By Lois Aryee & Mukta Joshi

As economies enter various phases of ‘opening back up’ and countries gradually ease COVID-19-related lockdowns and restrictions, many people find themselves constantly navigating ambiguity and uncertainty around how this should affect their everyday decisions and actions. 

Two ideas42 team members, based in different parts of the world, share their experiences and offer helpful insights based on behavioral science. 

Mukta Joshi: In the suburban New Jersey neighborhood where I live with my family of four, the four months before July were characterized by a fear of the unknown related to COVID-19, compliance with local government regulations concerning strict stay-at-home orders, and a religious following of public health guidelines in the spirit of reciprocity toward the healthcare workers who were fighting at the frontline in tough circumstances. 

Flash forward to July 2020, however, the social scene in my neighborhood is steadily changing. Families are hanging out together with an intention to stay physically distant that rarely translates into an action – particularly when children are involved. Pool parties and birthday celebrations are routinely organized and although held outdoors, they rarely comply with physical distancing and mask wearing guidelines

Lois Aryee: Here in Accra, I have observed two categories of people. The first generally never adhered strictly to the physical distancing protocols in place due to real constraints, especially for those who are lower-income: more difficult living situations and a dependence on daily income for their livelihoods that prevents them from being able to safely distance. 

The second group, largely middle and upper-income, sound more similar to what you’re describing in your New Jersey context, Mukta – gradually waning in their initial strict observance of recommended safety measures. Friends and families are now gathering again and organizing social events where recommended health guidelines are not observed. People feel overconfident around familiar faces, or in each other’s homes, as if somehow the virus can’t attack the people or places they know. Across the board, there’s an increasing weariness of all restrictions – people, no matter their situations, are itching to return to some semblance of normalcy.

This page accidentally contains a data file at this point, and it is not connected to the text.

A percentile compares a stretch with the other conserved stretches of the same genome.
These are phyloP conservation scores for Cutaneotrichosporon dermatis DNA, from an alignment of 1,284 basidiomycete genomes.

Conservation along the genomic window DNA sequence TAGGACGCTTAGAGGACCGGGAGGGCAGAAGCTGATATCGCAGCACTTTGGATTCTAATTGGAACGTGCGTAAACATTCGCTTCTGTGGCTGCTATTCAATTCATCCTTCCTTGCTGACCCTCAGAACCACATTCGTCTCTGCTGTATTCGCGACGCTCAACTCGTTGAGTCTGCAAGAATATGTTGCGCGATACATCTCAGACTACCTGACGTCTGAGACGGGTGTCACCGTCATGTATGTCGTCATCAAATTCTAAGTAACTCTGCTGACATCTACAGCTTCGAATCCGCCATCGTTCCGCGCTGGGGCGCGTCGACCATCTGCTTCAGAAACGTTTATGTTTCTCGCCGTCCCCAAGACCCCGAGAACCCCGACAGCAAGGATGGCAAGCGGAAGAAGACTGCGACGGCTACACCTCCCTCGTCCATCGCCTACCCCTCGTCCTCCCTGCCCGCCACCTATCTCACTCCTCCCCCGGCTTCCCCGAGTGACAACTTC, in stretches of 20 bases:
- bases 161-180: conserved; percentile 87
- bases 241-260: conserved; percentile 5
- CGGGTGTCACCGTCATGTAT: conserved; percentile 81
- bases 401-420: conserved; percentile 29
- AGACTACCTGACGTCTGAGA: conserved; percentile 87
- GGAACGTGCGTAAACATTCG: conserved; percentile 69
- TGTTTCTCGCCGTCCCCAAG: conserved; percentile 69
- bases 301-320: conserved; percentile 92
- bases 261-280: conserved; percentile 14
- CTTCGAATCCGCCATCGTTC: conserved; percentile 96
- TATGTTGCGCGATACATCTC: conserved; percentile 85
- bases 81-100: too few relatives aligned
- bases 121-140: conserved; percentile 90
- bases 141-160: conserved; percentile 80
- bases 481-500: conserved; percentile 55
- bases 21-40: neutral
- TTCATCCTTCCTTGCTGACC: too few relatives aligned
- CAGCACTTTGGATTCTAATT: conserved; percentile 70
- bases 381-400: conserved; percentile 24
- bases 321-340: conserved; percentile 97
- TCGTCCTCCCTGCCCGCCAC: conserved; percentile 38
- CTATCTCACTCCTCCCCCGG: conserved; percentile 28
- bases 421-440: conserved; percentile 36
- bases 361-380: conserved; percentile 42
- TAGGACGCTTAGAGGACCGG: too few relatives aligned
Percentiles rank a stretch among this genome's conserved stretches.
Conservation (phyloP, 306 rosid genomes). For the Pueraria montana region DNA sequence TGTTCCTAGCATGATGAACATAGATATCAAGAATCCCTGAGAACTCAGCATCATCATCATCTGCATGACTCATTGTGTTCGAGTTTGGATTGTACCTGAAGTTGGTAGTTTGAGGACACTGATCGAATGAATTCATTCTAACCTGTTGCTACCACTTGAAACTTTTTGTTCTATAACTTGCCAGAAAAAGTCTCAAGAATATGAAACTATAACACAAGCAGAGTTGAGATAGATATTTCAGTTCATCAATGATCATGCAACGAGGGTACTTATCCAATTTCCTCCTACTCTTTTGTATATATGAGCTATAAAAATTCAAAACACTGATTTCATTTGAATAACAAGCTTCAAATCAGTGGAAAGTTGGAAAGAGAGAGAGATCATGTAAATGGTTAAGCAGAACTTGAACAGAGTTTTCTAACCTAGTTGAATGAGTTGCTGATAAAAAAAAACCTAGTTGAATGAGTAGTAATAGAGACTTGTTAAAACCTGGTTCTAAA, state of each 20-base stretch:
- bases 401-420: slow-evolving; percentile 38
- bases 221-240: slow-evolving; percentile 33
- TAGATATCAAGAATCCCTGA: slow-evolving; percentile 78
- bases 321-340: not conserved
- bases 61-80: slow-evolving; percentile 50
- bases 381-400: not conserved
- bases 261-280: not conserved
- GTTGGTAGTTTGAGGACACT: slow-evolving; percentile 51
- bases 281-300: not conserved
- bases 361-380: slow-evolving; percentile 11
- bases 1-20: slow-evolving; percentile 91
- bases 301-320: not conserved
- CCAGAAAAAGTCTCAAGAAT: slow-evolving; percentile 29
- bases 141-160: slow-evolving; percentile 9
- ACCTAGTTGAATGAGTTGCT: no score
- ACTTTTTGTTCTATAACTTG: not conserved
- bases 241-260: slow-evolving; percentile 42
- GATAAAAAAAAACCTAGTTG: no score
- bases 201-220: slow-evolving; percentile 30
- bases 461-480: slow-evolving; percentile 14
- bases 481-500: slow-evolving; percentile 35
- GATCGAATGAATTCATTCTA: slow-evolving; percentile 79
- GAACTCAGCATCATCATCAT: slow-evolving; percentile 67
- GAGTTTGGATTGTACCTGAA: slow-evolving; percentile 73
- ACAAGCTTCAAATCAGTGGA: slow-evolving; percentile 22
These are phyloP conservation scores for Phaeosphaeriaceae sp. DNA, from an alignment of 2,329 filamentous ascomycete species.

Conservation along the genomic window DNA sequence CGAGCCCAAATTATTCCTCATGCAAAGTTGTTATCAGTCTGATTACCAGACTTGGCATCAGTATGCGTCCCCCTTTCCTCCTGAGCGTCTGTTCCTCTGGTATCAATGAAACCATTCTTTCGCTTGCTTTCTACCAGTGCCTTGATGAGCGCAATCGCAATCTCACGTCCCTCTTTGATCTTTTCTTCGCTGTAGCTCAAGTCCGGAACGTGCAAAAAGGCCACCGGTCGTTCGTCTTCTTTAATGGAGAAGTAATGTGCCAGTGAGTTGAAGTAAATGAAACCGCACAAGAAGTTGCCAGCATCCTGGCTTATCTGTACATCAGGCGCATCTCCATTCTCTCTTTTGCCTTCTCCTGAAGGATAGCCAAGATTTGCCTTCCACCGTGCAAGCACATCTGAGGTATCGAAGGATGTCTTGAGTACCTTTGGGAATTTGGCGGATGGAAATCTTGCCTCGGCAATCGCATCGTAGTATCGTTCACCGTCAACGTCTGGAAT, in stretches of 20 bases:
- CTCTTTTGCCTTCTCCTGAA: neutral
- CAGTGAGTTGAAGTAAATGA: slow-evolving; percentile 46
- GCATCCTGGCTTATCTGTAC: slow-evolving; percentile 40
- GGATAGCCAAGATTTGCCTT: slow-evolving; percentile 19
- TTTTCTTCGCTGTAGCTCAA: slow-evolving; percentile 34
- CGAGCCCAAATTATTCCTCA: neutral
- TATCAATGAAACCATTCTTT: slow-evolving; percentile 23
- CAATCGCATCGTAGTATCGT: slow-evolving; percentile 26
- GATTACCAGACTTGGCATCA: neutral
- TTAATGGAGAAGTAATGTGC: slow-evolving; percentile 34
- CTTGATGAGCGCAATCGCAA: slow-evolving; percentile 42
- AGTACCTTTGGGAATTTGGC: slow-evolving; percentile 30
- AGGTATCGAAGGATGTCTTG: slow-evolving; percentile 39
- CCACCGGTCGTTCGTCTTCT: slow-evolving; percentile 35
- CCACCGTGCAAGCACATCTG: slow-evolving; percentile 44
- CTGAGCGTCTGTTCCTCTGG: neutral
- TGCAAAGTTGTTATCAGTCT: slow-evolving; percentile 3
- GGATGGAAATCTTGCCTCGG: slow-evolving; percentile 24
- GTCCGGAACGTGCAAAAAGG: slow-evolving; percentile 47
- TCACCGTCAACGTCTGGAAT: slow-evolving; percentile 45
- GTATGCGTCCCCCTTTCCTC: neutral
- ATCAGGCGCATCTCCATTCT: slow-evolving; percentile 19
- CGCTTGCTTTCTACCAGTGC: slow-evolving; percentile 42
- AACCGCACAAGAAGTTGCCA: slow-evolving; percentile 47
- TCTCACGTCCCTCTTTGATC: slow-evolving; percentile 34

How the changing context is leading to changes in behavior

Psychological quirks are having a powerful effect on our behaviors – it doesn’t matter if we’re in Accra, New Jersey, or elsewhere. For example, when otherwise rule-following people decide to go out more often than needed, without maintaining physical distance because they see others around them are doing so, that can be attributed to the power of social norms

MJ: In my particular case, the feeling of helplessness has played an additional role in me giving up on preventing my children from playing with their friends living across the street. The only things I am particular about are that they play outdoors and do not touch each other – asking for anything more than that requires free time to pay constant attention (a luxury, particularly at present), or nagging them, which leads to unpleasant interactions that often prove to be futile. 

It’s not uncommon these days to hear someone say some version of “I have been home for so many weeks, I think it’s okay to visit a relative or close friend at their home just once.” For the sacrifices they made by staying at home, people take the license to reward themselves with something like this, even when they are not making a safe choice given the ongoing, still spreading pandemic. 

LA: Following one safety measure can create a false sense of security, leading to neglecting other equally important ones. In Accra, I’ve observed that people sometimes feel more protected than they should in crowded places like the market, because they are wearing a mask–and as a result, they fail to physically distance. 

Recently, in many countries around the world, lockdowns have been relaxed and restaurants, malls, beaches, and parks have started to open up gradually. This has led many people to venture out to such places in large numbers, making it difficult to adequately adhere to physical distancing. People are taking such seemingly trivial actions because the consequences of these actions are not immediate. The ostrich effect, which causes people to simply avoid unpleasant realities, further encourages tendencies to engage in pre-COVID activities using pre-COVID norms. Others may also have the mental model that if things are opening up, the virus must not be as threatening any more, when that is not the case everywhere, like many areas in the United States. 

Although the current severity of COVID-19 is arguably as strong as it was when it started, other timely topics have been the focus in the media. For example, the Black Lives Matter movement and racial justice protests in the United States, and military clashes on the India-China border in India. In Ghana, upcoming election activities and controversies have occupied media and public attention of late. With less information sharing and coverage (and subsequent social media chatter) circulating than in previous months, COVID-19 can feel less salient (and therefore less imminently dangerous), potentially creating a business-as-usual attitude among citizens.